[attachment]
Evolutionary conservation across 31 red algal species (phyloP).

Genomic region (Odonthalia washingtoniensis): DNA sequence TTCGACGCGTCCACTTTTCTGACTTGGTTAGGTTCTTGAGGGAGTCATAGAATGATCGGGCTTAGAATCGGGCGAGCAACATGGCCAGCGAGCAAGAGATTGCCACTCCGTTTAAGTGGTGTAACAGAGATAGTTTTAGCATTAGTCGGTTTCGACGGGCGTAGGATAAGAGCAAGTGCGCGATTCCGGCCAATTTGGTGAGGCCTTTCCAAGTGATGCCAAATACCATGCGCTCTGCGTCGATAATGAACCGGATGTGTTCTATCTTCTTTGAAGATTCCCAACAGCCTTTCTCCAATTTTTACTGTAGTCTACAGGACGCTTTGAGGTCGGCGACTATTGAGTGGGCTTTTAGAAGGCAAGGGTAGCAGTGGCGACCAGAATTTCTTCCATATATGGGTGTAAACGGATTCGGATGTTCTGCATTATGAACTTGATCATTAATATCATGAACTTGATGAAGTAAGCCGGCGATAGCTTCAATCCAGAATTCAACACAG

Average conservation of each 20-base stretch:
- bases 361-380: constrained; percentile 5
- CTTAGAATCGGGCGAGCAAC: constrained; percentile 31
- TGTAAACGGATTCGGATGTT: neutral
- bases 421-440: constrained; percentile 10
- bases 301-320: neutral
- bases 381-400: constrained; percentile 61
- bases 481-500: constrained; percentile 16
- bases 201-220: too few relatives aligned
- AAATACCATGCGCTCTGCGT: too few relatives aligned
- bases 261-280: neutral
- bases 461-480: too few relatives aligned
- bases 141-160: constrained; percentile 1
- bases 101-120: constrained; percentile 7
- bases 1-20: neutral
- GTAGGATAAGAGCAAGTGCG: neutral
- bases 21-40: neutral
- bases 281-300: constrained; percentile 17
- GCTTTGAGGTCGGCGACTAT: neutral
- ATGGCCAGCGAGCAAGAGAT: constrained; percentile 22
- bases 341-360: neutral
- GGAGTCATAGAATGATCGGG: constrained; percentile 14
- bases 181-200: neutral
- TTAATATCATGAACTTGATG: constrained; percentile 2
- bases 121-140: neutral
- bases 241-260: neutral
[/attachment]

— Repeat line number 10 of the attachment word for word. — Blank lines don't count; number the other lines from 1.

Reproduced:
- bases 481-500: constrained; percentile 16